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Re: H/b ratio for Low shear walls

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At 12:18 PM 8/17/99 EDT, you wrote about a residential wood shear wall ratio
problem that came up in actual design practice:

>Since there is only 1100 pounds [total shear] in the wall, the shear is
less than 200 plf 
>if I only consider [ie, employ] one of the [two] six foot piers [that are
13 feet tall] and less than 100 plf if I consider both piers.
>It does not seem that the code allows for an exception to the H/b allowance 
>in cases like this where the shear is very low. I'm confident that the 
>calculated deflection will be much less than the story drift - but the H/b 
>requirment seems to control.
>Are we allowed to exceed the H/b allowance when we can show by deflection 
>criteria that the wall can be controlled by design stiffness or must I use a 
>proprietary shear panel, braced frame or moment frame?????
>Dennis Wish PE

It is true that excessive deflection was given as the reason for widening
the permissible ratio to 2:1 from the narrower former 3-1/2 to 1, in the 97
UBC cycle. Yet the code change proponents insisted on disallowing any usable
shear value to the ratios between 2 and 3-1/2, rather than add requirements
and provisions that would allow engineers to design out the offending
features or conditions that research showed caused the unwanted deflections.

You propose to show by engineering that a ratio of 13:6  will perform
acceptably in the deflection aspect (and in every other way) if the shear
stress is kept way below what the wall qualifies for if it had a 12:6 ratio

There you go again, trying to be an intelligent engineer instead of a
mindless rule follower. But now the cat is out of the bag: the rulemakers
are revealed to not have done intelligent engineering in concocting some of
their rules. Some of their stuff fails to admit of a rational analysis that
comports with accepted principles of mechanics, and they were manifestly
indifferent to effects of their new rules on practitioners not represented
on their Committee. They knew that they didn't know. And the excuse claimed
for that is that they're volunteers.

As others have posted recently, wood shearwall deflection primarily comes
from nail slip in the sheathing, from uplift slippage and stretch in the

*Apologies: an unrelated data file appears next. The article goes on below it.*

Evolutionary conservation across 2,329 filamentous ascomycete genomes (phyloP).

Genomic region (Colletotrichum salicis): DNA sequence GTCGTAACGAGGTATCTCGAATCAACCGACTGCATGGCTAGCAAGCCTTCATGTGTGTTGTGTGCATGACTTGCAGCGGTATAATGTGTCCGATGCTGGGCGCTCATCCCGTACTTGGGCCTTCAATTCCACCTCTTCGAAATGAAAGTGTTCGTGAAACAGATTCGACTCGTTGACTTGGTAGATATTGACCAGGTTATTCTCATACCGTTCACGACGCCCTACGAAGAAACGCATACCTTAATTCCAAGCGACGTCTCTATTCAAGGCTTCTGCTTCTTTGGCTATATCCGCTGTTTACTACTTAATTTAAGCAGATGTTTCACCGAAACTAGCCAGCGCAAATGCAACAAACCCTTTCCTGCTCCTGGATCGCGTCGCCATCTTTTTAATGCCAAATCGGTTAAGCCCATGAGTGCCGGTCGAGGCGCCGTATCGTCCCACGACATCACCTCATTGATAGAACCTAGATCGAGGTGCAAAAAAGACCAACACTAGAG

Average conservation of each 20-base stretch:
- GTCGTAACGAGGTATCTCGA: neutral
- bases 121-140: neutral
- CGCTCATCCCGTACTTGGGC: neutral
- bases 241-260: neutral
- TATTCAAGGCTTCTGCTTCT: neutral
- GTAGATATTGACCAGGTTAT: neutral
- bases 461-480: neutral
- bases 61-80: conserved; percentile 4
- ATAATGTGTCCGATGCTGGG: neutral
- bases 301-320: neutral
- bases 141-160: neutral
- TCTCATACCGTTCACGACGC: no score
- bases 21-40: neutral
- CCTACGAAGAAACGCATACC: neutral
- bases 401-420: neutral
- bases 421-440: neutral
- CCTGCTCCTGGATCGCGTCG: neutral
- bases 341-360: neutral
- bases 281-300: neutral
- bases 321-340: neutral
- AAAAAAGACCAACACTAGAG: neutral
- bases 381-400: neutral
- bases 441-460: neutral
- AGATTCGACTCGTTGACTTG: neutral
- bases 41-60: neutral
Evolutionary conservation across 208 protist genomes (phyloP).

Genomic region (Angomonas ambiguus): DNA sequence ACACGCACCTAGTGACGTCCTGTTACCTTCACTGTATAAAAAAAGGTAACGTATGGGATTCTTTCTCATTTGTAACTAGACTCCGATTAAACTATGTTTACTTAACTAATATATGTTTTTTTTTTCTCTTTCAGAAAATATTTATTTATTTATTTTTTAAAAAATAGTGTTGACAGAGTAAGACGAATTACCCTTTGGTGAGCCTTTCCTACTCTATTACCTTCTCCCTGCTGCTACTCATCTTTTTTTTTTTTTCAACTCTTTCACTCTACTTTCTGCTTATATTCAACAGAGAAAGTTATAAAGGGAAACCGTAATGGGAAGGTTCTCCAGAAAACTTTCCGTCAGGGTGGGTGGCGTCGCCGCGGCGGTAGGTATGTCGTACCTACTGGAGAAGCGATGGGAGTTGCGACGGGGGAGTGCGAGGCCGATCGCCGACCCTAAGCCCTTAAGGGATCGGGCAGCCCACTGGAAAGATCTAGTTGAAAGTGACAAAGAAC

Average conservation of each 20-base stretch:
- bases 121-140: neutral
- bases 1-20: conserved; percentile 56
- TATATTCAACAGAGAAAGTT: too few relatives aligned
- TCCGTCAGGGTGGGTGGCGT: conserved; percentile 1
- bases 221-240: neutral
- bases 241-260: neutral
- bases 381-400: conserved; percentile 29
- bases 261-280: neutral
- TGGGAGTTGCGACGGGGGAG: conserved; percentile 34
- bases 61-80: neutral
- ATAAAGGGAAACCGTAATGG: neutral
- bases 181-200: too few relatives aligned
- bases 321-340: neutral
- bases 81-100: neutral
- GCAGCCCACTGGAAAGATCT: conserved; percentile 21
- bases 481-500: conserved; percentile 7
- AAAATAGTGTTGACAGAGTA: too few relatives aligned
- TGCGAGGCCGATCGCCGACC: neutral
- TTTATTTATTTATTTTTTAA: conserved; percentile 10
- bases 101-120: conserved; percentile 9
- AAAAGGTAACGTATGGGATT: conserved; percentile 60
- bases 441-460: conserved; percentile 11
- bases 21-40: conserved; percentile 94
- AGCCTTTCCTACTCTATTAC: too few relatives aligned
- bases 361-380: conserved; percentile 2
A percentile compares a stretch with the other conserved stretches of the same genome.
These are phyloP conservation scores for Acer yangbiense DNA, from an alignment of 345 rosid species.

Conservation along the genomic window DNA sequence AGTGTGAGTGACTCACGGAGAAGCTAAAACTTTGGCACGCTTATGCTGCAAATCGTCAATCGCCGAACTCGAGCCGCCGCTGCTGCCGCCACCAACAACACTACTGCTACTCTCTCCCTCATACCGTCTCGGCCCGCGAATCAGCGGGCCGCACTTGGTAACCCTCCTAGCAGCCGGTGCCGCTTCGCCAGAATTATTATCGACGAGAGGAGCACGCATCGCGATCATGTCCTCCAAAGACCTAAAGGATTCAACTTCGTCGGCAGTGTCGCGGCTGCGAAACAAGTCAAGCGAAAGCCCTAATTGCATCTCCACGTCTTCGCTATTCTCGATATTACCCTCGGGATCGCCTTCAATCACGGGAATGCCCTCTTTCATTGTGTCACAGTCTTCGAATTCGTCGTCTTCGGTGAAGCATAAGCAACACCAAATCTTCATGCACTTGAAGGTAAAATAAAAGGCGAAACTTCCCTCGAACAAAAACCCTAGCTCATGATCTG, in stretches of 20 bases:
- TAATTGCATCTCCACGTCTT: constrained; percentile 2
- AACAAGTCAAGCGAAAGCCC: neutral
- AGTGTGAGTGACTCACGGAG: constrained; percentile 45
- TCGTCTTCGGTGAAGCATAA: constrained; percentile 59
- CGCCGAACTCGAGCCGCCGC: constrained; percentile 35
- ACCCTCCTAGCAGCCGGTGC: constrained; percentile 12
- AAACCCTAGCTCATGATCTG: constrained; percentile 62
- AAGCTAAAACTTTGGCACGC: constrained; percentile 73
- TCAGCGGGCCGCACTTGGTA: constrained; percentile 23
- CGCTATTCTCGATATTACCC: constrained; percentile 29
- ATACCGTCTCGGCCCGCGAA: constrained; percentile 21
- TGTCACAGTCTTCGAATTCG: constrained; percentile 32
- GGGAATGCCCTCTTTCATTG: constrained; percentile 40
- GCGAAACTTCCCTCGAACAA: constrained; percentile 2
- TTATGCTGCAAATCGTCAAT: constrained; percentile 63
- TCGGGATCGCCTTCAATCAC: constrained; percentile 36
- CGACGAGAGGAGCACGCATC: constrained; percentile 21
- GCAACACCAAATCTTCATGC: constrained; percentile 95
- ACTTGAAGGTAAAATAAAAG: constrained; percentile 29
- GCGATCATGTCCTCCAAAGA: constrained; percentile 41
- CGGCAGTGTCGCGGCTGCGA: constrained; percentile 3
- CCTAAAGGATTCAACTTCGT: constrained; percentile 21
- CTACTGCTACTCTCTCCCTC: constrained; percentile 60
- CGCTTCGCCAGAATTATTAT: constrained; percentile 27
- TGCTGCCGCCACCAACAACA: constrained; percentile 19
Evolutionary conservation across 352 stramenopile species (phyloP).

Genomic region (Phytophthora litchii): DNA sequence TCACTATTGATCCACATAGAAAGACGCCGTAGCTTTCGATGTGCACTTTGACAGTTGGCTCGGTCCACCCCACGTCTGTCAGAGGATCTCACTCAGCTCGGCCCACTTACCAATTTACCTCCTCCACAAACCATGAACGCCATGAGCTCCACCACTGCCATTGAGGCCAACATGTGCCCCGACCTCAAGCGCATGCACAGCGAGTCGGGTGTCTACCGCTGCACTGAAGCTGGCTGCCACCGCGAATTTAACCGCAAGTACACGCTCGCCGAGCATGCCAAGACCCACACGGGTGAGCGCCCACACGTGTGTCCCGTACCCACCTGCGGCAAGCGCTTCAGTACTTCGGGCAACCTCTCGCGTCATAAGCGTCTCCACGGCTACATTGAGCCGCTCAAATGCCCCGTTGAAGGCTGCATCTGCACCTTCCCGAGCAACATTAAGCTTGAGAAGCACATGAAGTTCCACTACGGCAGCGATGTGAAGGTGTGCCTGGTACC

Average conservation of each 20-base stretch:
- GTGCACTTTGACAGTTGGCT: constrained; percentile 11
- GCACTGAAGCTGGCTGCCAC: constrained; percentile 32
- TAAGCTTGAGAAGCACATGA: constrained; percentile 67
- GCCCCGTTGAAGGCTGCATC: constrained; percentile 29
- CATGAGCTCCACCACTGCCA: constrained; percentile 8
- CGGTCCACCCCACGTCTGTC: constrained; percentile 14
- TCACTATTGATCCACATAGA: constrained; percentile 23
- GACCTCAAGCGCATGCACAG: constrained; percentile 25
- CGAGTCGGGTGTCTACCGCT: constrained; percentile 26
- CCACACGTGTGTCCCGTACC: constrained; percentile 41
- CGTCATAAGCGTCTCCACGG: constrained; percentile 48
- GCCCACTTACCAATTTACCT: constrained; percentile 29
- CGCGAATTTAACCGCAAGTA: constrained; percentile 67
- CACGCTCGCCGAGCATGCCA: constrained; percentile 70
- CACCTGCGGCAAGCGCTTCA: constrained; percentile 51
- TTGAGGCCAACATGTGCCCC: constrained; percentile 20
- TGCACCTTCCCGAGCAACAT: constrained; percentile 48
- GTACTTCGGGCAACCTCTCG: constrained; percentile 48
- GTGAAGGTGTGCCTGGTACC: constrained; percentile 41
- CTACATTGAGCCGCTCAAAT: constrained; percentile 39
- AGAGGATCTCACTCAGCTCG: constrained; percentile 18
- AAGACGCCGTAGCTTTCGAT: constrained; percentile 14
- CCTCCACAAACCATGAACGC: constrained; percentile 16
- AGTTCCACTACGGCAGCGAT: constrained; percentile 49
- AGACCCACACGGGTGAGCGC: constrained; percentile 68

hold-down arrangements, and from "downcrunch" at the other vertical
boundary. Much of this is strongly non-linear, and it is consistent with
mechanics of materials that a substantial reduction in load will obtain an
even better reduction in deflection.

This is the principle you want to use so that at least some useful credit
may be given to your 13:6 ratio panels. 

I like the idea, but the code language authors and approvers don't, unless
they are hypocrits.

I submitted a 2000 IBC First Draft code change in the spring of 1998 that if
adopted would have allowed exactly what you now want to do. I proposed a
footnote change to the Chap 23 Maximum Shearwall Aspect Ratio Table. It
would allow ratios up to 3-1/2:1   "provided that the shear and overturning
forces used for earthquake design for ratios in excess of 2:1 are increased
by a factor of R/3 times those forces specified in Chapter 16."

The "Reason" I submitted was "to provide relief, by means of extra strength,
for continuing use of the narrower aspect ratios in two of the more severe
Seismic Design Categories. Such narrow ratios are commonplace. As a
practical matter, R/3 is a factor of 2 (sic) where R= 6.5. The resulting
extra strength and stiffness provides for adequate performance through

The above was submitted privately, but with help and encouragement from my
local Code Committee leaders, who felt constrained by protocol to not openly
oppose Seismology Committee. Also, ICBO's Susan Dowty phoned and very
cordially suggested improvements that made my draft consistent with
formatting in 2000 IBC that was not then known to me, such as the
replacement of Seismic Zones with Seismic Design Categories. 

Alas, the IBC Hearings were in Virginia, which precluded my speaking up for
this change, so I discussed it with David Tyree and others at NF&PA to
encourage them to speak up for it. There is essentially no chance for
approval without a lot of politicking at the hearing combined with little
opposition, and it wasn't adopted. But a residual value of the attempt is to
show annoyed codewriters that complainers in the present indeed tried in the
past to make changes according to the established rules, and that new
complainers are in the same boat with earlier ones, as the Committee's
product reveals itself to be a flop. 

Charles O. Greenlaw  SE   Sacramento CA